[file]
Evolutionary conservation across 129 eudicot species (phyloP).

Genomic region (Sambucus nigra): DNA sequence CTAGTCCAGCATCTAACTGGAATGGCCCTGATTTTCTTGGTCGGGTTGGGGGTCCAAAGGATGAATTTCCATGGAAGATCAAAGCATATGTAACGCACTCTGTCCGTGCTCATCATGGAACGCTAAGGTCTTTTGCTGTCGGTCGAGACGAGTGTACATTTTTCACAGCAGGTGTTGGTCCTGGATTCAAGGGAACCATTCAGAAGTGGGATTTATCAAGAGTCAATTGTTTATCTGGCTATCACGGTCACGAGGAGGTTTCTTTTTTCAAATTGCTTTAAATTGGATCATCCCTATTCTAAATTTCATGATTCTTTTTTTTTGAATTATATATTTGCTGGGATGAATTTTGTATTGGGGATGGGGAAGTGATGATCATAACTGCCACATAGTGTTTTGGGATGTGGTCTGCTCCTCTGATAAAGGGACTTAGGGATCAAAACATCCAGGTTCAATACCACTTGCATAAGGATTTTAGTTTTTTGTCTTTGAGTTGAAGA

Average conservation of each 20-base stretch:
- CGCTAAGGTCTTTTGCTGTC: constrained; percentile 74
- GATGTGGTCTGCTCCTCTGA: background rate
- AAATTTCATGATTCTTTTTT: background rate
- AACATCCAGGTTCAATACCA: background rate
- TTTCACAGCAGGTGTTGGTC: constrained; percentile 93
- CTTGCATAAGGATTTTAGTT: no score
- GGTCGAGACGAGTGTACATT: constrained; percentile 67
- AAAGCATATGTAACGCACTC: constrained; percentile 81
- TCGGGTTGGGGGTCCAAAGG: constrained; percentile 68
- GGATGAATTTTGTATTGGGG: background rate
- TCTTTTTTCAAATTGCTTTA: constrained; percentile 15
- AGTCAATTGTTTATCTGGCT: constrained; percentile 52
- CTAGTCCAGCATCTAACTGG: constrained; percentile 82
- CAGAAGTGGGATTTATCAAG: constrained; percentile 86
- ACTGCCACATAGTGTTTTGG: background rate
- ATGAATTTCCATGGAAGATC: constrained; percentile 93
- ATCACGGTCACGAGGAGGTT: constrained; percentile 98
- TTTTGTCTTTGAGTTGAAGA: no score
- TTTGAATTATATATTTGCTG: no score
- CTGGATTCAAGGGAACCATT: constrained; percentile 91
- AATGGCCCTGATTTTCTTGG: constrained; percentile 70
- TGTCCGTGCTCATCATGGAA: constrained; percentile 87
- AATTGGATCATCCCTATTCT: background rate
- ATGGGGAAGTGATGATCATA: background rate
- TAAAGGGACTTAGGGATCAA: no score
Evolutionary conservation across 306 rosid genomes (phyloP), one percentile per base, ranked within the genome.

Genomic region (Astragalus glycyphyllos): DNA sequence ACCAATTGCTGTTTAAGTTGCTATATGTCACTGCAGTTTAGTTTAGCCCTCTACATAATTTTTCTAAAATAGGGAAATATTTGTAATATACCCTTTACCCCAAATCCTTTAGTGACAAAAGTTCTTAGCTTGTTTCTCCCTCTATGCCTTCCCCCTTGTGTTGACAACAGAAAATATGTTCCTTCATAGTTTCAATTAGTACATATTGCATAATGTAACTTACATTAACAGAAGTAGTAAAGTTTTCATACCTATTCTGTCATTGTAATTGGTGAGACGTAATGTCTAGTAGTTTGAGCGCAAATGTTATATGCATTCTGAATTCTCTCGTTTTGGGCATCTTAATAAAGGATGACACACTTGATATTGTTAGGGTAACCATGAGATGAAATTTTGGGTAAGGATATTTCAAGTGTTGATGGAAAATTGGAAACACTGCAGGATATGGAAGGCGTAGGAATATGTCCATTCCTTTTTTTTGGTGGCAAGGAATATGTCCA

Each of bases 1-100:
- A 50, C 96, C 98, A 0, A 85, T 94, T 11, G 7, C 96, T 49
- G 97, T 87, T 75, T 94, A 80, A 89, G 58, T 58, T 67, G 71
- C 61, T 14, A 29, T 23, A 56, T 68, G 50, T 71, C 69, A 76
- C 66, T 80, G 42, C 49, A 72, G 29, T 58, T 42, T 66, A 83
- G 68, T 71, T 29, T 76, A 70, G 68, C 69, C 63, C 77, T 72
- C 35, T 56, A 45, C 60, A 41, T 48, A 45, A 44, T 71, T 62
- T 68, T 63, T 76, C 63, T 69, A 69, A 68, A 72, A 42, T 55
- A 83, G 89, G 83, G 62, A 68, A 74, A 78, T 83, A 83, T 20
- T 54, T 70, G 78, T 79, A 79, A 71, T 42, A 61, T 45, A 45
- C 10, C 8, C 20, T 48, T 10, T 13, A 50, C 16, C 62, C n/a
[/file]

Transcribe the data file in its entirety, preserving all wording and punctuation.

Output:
Evolutionary conservation across 129 eudicot species (phyloP).

Genomic region (Sambucus nigra): DNA sequence CTAGTCCAGCATCTAACTGGAATGGCCCTGATTTTCTTGGTCGGGTTGGGGGTCCAAAGGATGAATTTCCATGGAAGATCAAAGCATATGTAACGCACTCTGTCCGTGCTCATCATGGAACGCTAAGGTCTTTTGCTGTCGGTCGAGACGAGTGTACATTTTTCACAGCAGGTGTTGGTCCTGGATTCAAGGGAACCATTCAGAAGTGGGATTTATCAAGAGTCAATTGTTTATCTGGCTATCACGGTCACGAGGAGGTTTCTTTTTTCAAATTGCTTTAAATTGGATCATCCCTATTCTAAATTTCATGATTCTTTTTTTTTGAATTATATATTTGCTGGGATGAATTTTGTATTGGGGATGGGGAAGTGATGATCATAACTGCCACATAGTGTTTTGGGATGTGGTCTGCTCCTCTGATAAAGGGACTTAGGGATCAAAACATCCAGGTTCAATACCACTTGCATAAGGATTTTAGTTTTTTGTCTTTGAGTTGAAGA

Average conservation of each 20-base stretch:
- CGCTAAGGTCTTTTGCTGTC: constrained; percentile 74
- GATGTGGTCTGCTCCTCTGA: background rate
- AAATTTCATGATTCTTTTTT: background rate
- AACATCCAGGTTCAATACCA: background rate
- TTTCACAGCAGGTGTTGGTC: constrained; percentile 93
- CTTGCATAAGGATTTTAGTT: no score
- GGTCGAGACGAGTGTACATT: constrained; percentile 67
- AAAGCATATGTAACGCACTC: constrained; percentile 81
- TCGGGTTGGGGGTCCAAAGG: constrained; percentile 68
- GGATGAATTTTGTATTGGGG: background rate
- TCTTTTTTCAAATTGCTTTA: constrained; percentile 15
- AGTCAATTGTTTATCTGGCT: constrained; percentile 52
- CTAGTCCAGCATCTAACTGG: constrained; percentile 82
- CAGAAGTGGGATTTATCAAG: constrained; percentile 86
- ACTGCCACATAGTGTTTTGG: background rate
- ATGAATTTCCATGGAAGATC: constrained; percentile 93
- ATCACGGTCACGAGGAGGTT: constrained; percentile 98
- TTTTGTCTTTGAGTTGAAGA: no score
- TTTGAATTATATATTTGCTG: no score
- CTGGATTCAAGGGAACCATT: constrained; percentile 91
- AATGGCCCTGATTTTCTTGG: constrained; percentile 70
- TGTCCGTGCTCATCATGGAA: constrained; percentile 87
- AATTGGATCATCCCTATTCT: background rate
- ATGGGGAAGTGATGATCATA: background rate
- TAAAGGGACTTAGGGATCAA: no score
Evolutionary conservation across 306 rosid genomes (phyloP), one percentile per base, ranked within the genome.

Genomic region (Astragalus glycyphyllos): DNA sequence ACCAATTGCTGTTTAAGTTGCTATATGTCACTGCAGTTTAGTTTAGCCCTCTACATAATTTTTCTAAAATAGGGAAATATTTGTAATATACCCTTTACCCCAAATCCTTTAGTGACAAAAGTTCTTAGCTTGTTTCTCCCTCTATGCCTTCCCCCTTGTGTTGACAACAGAAAATATGTTCCTTCATAGTTTCAATTAGTACATATTGCATAATGTAACTTACATTAACAGAAGTAGTAAAGTTTTCATACCTATTCTGTCATTGTAATTGGTGAGACGTAATGTCTAGTAGTTTGAGCGCAAATGTTATATGCATTCTGAATTCTCTCGTTTTGGGCATCTTAATAAAGGATGACACACTTGATATTGTTAGGGTAACCATGAGATGAAATTTTGGGTAAGGATATTTCAAGTGTTGATGGAAAATTGGAAACACTGCAGGATATGGAAGGCGTAGGAATATGTCCATTCCTTTTTTTTGGTGGCAAGGAATATGTCCA

Each of bases 1-100:
- A 50, C 96, C 98, A 0, A 85, T 94, T 11, G 7, C 96, T 49
- G 97, T 87, T 75, T 94, A 80, A 89, G 58, T 58, T 67, G 71
- C 61, T 14, A 29, T 23, A 56, T 68, G 50, T 71, C 69, A 76
- C 66, T 80, G 42, C 49, A 72, G 29, T 58, T 42, T 66, A 83
- G 68, T 71, T 29, T 76, A 70, G 68, C 69, C 63, C 77, T 72
- C 35, T 56, A 45, C 60, A 41, T 48, A 45, A 44, T 71, T 62
- T 68, T 63, T 76, C 63, T 69, A 69, A 68, A 72, A 42, T 55
- A 83, G 89, G 83, G 62, A 68, A 74, A 78, T 83, A 83, T 20
- T 54, T 70, G 78, T 79, A 79, A 71, T 42, A 61, T 45, A 45
- C 10, C 8, C 20, T 48, T 10, T 13, A 50, C 16, C 62, C n/a